We’ve never been happy with term limits. Since 1996, state lawmakers repeatedly have been shown the door just as they learned to navigate the corridors of the Capitol and advance meaningful legislation. The race for the 42nd — which includes West Hollywood, Beverly Hills, Sherman Oaks and other well-heeled communities — leaves voters with yet another reason to hate term limits: a nail-biter between two extremely qualified, well-matched potential replacements for departing Assemblyman Paul Koretz. Former Los Angeles City Councilman Mike Feuer and West Hollywood City Councilwoman Abbe Land easily outshine the other Democrats in this race, offering strong track records on health care, gay rights and the environment. Feuer showed a strong interest in ethics reform during his time at City Hall and would likely place a strong emphasis on clean-air issues. Land, on the other hand, has promised to parlay her work at the Los Angeles Free Clinic into a one-woman campaign for universal health care. While both are strong liberal Democrats, we give a slight edge to Feuer, a thoughtful community advocate who recently gained a strong understanding of the inequities within the state’s education system by helping to negotiate a settlement to a lawsuit over access to education resources. But Feuer must learn to curb his penchant for self-righteous finger-pointing. For someone who calls for restraint on campaign fund raising, he took an awful lot of money during his failed 2001 bid for city attorney from lawyers — whose firms were on the prowl for city contracts. We look forward to a Mike Feuer who persuades, not alienates.



In the churning political waters created by term limits, Oakland Mayor Jerry Brown stands as the oddest of political symbols: a safe harbor for California voters. Yet with dozens of would-be lawmakers scurrying across California seeking office — many without the slightest clue on how to fund education, expand health care or lure good-paying jobs — it’s oddly reassuring to encounter Jerry Brown, candidate for attorney general, a 68-year-old veteran policymaker with a full menu of life experiences. Who’d have thought 30 years ago that we’d be debating the merits of Jerry Brown, elder statesman?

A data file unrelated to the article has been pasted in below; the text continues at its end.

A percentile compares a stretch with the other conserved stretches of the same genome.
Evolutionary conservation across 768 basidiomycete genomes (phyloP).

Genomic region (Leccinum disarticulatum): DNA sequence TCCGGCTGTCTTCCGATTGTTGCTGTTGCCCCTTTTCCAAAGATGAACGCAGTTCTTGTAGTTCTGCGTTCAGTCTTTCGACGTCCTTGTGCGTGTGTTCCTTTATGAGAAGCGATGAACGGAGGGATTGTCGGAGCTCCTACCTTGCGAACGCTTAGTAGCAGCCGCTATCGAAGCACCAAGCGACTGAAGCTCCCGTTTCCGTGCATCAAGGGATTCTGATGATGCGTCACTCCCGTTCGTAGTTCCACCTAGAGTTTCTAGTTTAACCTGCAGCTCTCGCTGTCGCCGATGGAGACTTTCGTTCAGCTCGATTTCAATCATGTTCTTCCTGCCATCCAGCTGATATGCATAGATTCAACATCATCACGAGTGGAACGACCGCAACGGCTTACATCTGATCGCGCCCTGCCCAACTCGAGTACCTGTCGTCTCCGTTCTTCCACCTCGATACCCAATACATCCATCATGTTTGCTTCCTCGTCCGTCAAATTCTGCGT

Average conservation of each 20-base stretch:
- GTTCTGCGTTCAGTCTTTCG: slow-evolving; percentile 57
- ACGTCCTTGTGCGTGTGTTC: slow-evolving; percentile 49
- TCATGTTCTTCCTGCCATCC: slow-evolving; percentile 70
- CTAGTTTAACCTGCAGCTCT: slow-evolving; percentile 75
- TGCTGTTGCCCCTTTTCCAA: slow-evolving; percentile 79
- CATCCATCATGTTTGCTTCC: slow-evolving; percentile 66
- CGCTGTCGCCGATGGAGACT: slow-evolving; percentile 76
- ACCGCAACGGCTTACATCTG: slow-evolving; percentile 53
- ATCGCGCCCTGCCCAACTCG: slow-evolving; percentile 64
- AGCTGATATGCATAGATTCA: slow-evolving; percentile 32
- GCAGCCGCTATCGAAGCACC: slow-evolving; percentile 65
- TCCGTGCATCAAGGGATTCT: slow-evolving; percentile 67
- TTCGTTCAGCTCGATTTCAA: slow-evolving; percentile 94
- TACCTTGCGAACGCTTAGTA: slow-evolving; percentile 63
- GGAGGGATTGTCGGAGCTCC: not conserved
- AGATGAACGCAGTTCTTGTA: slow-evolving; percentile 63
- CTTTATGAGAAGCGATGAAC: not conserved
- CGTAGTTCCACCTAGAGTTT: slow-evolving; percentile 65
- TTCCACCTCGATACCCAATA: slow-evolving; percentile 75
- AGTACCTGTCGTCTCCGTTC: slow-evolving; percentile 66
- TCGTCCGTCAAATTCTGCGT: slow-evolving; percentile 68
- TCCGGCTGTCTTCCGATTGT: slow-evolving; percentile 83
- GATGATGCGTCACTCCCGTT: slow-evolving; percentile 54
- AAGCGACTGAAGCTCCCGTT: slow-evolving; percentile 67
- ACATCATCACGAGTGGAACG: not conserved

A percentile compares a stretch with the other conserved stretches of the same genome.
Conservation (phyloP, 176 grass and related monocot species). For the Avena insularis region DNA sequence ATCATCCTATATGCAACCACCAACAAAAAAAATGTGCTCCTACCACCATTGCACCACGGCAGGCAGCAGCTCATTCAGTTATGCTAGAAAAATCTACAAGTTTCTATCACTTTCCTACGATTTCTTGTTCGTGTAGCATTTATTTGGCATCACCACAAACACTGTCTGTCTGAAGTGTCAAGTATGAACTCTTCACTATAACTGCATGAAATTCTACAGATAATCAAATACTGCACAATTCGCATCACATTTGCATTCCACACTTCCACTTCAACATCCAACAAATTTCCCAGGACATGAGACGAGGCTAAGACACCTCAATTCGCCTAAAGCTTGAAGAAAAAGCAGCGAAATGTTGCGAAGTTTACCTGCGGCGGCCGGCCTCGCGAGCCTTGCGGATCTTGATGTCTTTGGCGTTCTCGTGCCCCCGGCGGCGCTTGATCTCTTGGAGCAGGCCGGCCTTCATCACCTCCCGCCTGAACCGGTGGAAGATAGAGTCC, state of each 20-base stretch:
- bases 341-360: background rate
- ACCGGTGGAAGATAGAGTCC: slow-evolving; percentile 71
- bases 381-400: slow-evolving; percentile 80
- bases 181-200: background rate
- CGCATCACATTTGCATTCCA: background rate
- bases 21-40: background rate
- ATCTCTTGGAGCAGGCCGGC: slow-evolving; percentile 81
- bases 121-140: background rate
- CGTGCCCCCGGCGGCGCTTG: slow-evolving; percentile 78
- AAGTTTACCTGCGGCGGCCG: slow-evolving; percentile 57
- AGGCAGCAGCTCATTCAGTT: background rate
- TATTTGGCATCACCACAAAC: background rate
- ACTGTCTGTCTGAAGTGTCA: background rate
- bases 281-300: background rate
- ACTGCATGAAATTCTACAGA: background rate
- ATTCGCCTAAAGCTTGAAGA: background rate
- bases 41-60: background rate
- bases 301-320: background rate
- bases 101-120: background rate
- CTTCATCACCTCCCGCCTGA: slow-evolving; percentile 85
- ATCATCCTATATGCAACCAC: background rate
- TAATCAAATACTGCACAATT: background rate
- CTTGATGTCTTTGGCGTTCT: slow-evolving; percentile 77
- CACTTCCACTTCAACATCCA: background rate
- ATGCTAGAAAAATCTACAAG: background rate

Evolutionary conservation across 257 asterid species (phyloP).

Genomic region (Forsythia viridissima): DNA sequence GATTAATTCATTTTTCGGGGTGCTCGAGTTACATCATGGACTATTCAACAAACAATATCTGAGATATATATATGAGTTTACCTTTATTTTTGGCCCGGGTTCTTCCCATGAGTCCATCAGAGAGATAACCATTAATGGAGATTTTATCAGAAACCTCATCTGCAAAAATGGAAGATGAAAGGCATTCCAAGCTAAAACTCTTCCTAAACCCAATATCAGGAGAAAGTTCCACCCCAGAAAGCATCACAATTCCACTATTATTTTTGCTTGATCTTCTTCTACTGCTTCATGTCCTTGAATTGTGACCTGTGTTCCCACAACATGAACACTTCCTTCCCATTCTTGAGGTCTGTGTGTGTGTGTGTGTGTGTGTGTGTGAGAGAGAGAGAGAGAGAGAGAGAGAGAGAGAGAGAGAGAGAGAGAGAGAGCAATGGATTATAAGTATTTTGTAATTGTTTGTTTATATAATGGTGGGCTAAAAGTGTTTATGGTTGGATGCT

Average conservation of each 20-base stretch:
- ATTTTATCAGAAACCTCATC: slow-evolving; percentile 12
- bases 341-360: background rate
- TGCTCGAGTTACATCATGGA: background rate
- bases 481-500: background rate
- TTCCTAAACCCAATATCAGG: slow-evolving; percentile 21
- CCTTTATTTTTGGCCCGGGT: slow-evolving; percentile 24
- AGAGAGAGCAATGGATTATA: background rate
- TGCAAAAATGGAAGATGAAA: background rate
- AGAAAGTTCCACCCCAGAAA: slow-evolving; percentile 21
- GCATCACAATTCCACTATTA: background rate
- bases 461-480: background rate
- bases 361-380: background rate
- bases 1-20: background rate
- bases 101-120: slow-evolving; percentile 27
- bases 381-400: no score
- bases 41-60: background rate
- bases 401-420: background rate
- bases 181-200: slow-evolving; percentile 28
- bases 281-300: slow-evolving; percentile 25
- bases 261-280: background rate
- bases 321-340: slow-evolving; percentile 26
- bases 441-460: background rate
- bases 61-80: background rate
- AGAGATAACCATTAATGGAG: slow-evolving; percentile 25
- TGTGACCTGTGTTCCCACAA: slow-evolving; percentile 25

Brown comes to the job with an impressive résumé: mayor, secretary of state, governor, presidential hopeful — perhaps the broadest background in politics and policy of any candidate in the state. He speaks with ease about the work of the Attorney General’s Office — the legal advice, the opinions, the advocacy — and, even better, has an enjoyable sense of perspective about the absurdities of politics. Unlike other candidates seeking the job, Brown wouldn’t be tempted to weigh his every move as attorney general on whether it could provide a springboard into the Governor’s Office. Let’s remember, he already was the governor.

Throughout his campaign, Brown has promised to elevate the profile of the Attorney General’s Office, making it comparable to New York’s, where Attorney General Eliot Spitzer remade his office into a political powerhouse. Spitzer showed a ferocity in his attacks on corruption and questionable business practices in the private sector, taking on securities firms, banks, and other financial giants — a strategy that secured billion-dollar settlements and protected the interests of investors and the general populace. Brown is setting a very high bar, and we intend to hold him to it.

With the Spitzer model in mind, Brown would not say exactly where he would place his focus. But he points out that there are more than a few workers being cheated out of overtime pay, minimum wage and other legally required protections. Brown also hinted that there are some major inequities in California’s education system that may deserve a look.

Which is not to say that everything that Brown touches turns to gold. Brown learned some hard lessons in Oakland about policing, economic development, ethics laws and public education. We’re anxious about the city’s recent spike in crime. And we have strong doubts about his promise to use his contacts to improve what he described as the “highly poisoned partisan environment” of Sacramento. To be honest, we’re not sure the Democratic Party wants to be anywhere near him. Wasn’t he the guy who couldn’t get the party to keep the volume on when he reached the stage at the 1992 Democratic National Convention? Considering the state of the Democrats, all of this is fine with us. We welcome his independent voice.

Brown easily outshines his opponent, Los Angeles City Attorney Rockard Delgadillo. Despite small-scale achievements involving neighborhood prosecutors and student truancy, Delgadillo simply has not demonstrated bold leadership. A bland political presence, Delgadillo has mastered generating bad press over his dealings with slumlords, billboard companies and contracting.

So vote for Jerry Brown, the guy who’s been around the block. Vote for political experience and real-world experience, and a candidate who’s promising to push the political envelope.